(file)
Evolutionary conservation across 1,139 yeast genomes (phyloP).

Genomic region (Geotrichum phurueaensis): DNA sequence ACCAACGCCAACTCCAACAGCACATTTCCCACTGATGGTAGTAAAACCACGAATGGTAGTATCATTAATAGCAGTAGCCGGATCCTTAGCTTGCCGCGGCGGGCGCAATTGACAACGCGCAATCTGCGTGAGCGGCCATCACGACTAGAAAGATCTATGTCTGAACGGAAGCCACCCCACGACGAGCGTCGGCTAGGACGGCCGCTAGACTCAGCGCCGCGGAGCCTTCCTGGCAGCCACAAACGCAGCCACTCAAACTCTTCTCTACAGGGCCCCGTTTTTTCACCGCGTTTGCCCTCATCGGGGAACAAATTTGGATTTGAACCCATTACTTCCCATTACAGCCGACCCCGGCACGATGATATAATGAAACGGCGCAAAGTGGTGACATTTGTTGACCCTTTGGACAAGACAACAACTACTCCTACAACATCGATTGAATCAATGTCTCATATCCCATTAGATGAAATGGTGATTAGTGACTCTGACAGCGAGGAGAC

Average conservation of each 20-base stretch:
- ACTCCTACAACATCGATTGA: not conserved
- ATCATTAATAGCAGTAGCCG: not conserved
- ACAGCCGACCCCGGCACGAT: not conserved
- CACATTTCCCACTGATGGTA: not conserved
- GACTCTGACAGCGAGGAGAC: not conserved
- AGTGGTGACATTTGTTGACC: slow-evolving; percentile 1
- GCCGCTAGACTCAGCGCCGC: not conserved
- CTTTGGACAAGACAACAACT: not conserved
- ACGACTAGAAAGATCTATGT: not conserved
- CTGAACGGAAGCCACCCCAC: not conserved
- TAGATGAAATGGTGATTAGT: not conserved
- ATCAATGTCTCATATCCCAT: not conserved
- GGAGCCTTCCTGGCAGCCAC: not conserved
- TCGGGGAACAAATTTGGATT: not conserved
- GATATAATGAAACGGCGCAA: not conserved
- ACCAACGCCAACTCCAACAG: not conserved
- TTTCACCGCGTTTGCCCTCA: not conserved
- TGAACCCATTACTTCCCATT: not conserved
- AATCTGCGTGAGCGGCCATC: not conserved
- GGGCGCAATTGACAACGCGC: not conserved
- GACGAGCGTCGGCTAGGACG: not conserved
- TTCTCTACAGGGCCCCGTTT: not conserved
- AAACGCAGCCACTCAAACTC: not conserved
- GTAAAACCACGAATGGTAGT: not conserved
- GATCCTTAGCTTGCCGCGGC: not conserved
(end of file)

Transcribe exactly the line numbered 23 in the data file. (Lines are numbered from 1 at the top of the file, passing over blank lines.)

- GGGCGCAATTGACAACGCGC: not conserved